• weight gain
      • swelling of the hands, feet, ankles, or lower legs
      • back or joint pain
      • fever
      • runny nose, sneezing, cough, sore throat, or flu-like symptoms
      • ear pain
      • red, itchy eyes (sometimes with swelling or discharge)

Some side effects may be serious. If you experience any of the following symptoms, call your doctor immediately:

      • rash
      • itching
      • swelling of the face, throat, tongue, lips, or eyes
      • hoarseness
      • difficulty swallowing or breathing
      • seizures
      • difficulty breathing; bluish-tinged skin, lips, or fingernails; confusion; or extreme sleepiness

Gabapentin may cause other side effects. Call your doctor if you have any unusual problems while taking this medication.

If you experience a serious side effect, you or your doctor may send a report to the Food and Drug Administration’s (FDA) MedWatch Adverse Event Reporting program online (http://www.fda.gov/Safety/MedWatch) or by phone (1-800-332-1088).

Gabapentin Abuse

Gabapentin abuse tends to occur in people who already have an addiction to opioids or other drugs. The effects of Gabapentin intoxication have been described as a sense of calm, euphoria, and a high similar to marijuana.

A 2013 study in Kentucky found that of the 503 participants reporting illegal drug use, 15% reported using Gabapentin in addition to other drugs to get high in the previous six months. Another study, working with a sample of participants meant to represent the national population, found almost a quarter of patients with co-prescriptions of opioids and Gabapentin were getting more than three times their prescribed amount to supply their addiction. People using the drug without a prescription is a growing problem in many areas. Due to the drug’s legal status, this is difficult to address from a policing standpoint. States where Gabapentin abuse is becoming more common are beginning to classify the drug as a more strictly controlled substance.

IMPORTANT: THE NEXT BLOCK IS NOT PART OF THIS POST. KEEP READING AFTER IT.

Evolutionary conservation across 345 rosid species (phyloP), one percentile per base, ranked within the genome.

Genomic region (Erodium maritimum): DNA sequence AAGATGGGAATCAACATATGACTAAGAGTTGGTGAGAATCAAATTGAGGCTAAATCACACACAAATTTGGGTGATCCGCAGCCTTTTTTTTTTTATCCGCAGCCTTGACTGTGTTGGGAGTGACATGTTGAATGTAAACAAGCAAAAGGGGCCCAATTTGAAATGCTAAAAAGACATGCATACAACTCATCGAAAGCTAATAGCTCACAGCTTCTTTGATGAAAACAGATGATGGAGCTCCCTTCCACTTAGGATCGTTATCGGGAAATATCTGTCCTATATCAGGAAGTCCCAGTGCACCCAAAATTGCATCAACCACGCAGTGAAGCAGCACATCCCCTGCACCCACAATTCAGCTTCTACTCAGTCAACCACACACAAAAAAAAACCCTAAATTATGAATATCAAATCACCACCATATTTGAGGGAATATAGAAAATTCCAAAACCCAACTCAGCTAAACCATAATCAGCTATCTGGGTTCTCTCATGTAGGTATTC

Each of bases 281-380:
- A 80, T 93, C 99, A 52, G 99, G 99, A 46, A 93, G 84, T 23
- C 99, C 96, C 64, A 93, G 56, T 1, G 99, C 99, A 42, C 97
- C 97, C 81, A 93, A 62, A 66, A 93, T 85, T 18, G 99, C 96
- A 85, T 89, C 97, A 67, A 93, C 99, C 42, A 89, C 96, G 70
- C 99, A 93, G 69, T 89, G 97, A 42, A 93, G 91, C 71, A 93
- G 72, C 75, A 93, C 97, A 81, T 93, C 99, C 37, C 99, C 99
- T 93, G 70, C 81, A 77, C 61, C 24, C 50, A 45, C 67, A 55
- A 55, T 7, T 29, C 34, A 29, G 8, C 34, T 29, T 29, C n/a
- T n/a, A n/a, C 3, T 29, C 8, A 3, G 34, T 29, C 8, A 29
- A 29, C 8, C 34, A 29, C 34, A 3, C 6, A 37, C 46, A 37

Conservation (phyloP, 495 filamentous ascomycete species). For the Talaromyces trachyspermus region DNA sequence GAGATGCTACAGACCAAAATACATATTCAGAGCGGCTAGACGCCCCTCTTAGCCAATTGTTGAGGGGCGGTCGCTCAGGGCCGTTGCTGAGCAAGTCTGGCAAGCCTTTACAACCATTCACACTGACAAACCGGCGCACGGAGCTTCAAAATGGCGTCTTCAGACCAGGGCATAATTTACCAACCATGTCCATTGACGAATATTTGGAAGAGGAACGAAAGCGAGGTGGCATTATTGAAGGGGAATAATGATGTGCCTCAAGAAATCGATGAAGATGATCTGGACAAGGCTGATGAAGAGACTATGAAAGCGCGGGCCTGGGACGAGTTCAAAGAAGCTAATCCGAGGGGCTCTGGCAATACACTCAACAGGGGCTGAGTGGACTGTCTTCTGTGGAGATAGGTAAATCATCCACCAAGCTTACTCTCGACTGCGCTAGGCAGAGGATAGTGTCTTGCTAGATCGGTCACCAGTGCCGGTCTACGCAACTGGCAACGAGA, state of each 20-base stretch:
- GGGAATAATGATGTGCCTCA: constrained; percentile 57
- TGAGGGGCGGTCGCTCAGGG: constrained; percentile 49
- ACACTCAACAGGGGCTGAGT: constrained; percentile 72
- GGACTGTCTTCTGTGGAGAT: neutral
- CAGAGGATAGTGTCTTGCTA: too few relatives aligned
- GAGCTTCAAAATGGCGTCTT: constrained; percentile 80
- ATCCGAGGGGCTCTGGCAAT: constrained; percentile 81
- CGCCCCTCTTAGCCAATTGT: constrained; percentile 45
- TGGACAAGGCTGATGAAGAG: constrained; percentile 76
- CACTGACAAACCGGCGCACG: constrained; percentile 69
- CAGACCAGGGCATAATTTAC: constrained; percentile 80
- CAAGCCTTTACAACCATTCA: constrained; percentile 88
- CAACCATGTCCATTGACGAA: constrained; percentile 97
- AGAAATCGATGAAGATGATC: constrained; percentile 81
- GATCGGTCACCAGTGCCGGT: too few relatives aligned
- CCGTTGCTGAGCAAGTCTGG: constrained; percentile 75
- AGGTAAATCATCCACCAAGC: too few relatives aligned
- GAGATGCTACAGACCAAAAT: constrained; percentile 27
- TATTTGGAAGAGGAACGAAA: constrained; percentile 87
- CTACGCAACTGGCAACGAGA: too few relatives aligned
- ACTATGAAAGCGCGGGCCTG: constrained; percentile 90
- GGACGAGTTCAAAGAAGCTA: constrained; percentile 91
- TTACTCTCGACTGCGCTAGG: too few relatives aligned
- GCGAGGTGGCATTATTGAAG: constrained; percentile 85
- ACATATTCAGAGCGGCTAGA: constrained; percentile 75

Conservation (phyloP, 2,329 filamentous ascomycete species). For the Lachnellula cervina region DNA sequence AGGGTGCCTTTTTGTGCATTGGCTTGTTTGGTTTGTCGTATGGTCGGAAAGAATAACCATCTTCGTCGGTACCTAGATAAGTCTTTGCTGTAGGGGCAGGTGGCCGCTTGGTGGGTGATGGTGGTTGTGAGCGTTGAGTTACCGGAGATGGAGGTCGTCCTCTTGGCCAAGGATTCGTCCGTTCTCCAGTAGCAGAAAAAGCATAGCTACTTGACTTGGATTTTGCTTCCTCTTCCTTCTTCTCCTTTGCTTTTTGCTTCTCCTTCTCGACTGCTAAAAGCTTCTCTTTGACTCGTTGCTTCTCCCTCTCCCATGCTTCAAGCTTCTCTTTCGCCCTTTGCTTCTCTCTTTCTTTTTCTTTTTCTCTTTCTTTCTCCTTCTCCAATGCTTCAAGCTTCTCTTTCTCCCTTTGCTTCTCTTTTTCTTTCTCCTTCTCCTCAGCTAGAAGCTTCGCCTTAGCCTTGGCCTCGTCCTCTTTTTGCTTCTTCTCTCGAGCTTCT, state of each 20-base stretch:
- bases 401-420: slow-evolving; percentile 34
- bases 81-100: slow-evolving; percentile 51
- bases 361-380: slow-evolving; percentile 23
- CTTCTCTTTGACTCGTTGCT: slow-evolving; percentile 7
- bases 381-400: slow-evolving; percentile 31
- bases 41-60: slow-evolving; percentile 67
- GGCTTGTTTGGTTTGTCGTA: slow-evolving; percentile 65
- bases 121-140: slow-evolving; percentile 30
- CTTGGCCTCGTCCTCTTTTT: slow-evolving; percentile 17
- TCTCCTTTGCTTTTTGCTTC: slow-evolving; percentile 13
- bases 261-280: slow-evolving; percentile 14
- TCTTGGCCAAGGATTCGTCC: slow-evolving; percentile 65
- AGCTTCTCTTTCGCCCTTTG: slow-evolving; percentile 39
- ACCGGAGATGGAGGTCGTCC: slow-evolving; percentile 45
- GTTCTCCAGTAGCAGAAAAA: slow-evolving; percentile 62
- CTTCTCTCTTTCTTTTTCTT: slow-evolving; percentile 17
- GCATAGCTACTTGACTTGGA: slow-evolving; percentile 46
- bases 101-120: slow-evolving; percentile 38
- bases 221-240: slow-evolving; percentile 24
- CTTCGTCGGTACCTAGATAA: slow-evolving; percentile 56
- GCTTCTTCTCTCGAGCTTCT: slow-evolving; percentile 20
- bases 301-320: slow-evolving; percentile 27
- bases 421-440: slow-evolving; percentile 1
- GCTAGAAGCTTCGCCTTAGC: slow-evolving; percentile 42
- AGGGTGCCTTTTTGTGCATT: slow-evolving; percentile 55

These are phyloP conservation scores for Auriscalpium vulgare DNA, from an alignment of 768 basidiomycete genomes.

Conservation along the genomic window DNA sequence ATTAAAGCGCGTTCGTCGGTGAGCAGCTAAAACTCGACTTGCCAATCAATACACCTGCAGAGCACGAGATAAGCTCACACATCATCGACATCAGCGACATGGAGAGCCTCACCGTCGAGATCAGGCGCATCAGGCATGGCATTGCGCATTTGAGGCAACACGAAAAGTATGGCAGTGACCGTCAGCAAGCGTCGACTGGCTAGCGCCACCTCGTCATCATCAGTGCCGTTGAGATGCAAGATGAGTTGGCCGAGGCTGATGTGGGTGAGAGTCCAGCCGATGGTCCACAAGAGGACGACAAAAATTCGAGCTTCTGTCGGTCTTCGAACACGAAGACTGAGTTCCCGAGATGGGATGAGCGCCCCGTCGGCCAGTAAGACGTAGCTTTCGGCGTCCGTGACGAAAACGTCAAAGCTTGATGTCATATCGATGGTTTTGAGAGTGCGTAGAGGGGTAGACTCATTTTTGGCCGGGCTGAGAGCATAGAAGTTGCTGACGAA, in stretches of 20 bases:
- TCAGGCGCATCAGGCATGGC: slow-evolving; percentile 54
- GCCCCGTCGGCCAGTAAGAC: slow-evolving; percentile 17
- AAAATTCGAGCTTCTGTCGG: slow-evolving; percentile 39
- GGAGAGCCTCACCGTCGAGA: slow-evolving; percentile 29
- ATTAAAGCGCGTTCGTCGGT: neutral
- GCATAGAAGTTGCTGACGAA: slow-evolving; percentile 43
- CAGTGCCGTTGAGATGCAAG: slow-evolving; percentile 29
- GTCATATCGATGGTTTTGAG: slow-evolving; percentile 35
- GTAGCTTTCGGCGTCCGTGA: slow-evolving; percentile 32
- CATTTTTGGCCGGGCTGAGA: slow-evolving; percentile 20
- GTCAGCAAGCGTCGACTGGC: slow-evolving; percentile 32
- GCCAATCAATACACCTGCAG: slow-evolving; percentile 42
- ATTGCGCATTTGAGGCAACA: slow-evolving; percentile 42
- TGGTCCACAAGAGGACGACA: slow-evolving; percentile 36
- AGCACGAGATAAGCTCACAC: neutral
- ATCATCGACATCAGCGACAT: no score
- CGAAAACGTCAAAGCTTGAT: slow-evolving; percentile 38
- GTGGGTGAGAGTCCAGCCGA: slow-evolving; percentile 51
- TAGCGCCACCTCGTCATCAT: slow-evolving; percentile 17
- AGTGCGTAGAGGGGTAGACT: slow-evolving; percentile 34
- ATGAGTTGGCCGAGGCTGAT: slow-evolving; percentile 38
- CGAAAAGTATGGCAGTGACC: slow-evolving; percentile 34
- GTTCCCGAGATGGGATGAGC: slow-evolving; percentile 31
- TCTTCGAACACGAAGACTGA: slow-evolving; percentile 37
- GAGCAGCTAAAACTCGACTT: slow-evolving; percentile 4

Signs of a Gabapentin Overdose

Effects of excessive Gabapentin use include:

      • Drowsiness
      • Coordination problems
      • Tremors
      • Dizziness
      • Depression
      • Suicidal thoughts/behaviors
      • Changes in mood
      • Dizziness
      • Poor coordination
      • Forgetfulness
      • Anxiety
      • Difficulty speaking